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Only 2% of charity retailers embracing social commerce – cutting Gen Z off from spending

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Charities are not making the most of social commerce opportunities and could be missing out on revenue and awareness amongst the 18 – 24 year olds that make up Generation Z.

Research into charity retailers using social media was undertaken by retail software company, Cybertill, with Gen Z research run by YouGov and commissioned by Cybertill.

Never before has there been so many opportunities for charity retailers to reach all demographics. Gen Z are a group who love social media, they feel part of a global community, are more socially conscious and have more in common with their grandparents than they do their parents. Charity retailers need to reach out to this generation using social commerce to gain more interaction and ultimately, revenue, from this age group.

The report also finds Gen Z-ers are heavily influenced by social media and ecommerce when buying in-store fashion purchases, with 49% stating they look online before buying in-store.  Instagram is very popular with Gen Z, as 31% of worldwide users are aged 18-24, along with Millennials they make up 61% of global users, but there are still 15% of charities without an Instagram account.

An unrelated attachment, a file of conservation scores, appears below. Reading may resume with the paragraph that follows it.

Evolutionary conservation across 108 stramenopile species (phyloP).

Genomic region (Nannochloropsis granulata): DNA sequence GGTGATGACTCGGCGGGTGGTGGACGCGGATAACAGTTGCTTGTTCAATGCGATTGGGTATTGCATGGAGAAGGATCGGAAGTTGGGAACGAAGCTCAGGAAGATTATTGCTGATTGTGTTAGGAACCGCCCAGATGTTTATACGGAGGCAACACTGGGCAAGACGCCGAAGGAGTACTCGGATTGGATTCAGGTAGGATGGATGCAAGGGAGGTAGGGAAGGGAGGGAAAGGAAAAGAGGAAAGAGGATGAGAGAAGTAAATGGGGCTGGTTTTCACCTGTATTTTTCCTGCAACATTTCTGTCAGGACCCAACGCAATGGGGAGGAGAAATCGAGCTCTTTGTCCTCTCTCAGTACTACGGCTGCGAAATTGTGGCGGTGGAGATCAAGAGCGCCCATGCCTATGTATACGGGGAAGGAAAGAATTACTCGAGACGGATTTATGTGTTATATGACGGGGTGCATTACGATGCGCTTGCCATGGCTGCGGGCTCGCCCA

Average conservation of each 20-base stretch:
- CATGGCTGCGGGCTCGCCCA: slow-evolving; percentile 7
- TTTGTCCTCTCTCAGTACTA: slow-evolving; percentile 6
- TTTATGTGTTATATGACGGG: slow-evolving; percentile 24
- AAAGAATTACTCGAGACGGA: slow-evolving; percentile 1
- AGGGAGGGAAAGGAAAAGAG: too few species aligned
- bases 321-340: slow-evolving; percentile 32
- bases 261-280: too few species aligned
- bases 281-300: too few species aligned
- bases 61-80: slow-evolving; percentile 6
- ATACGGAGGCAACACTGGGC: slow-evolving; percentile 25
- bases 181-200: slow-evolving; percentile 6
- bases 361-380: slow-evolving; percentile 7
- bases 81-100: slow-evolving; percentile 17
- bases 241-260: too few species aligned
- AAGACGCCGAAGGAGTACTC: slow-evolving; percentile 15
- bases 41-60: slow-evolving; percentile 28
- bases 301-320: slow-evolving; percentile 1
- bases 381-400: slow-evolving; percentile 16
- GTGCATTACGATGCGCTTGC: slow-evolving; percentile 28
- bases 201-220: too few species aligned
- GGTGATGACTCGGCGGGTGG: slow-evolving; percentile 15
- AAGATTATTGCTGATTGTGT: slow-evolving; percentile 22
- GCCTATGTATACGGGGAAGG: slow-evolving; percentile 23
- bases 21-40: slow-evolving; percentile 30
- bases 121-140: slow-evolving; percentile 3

Charities also have to get online: Not all charity retailers have an ecommerce offering, 55% of those researched are yet to open an online shop and 45% use eBay as a means of selling. But one trick charity retailers are missing out on is linking their social channels to their ecommerce URLs. 

But, warns the study, don’t put all your eggs into the Facebook basket. More than 90% of Gen Z who use Facebook also use Instagram, the two go hand-in-hand. Although there is still a high percentage of Gen Z with a Facebook account, they spend more time on Instagram, averaging 330 minutes per month. 

Rob Finley, Business Development Director and Head of Charity at Cybertill explains: “Charity retailers need to engage more on social media with Gen Z, these are their new volunteers, shoppers and donors. They need to make the most of these free social media tools to enhance their ecommerce and extend their reach across all people of all ages. Charities have goods that are simply not available anywhere else, you have unique products but they’re only available in one charity shop. If you have an item that has a particular personal value to someone, then they won’t see it unless they walk into that one charity shop. If we can take that item and have it in store, online, on eBay, on Amazon then you can ensure you’ll get the maximum value for it. Promoting this on social media with ‘shop now’ features, particularly on Instagram will reach a wider audience and can only benefit the charity.”

Image: Fotolia

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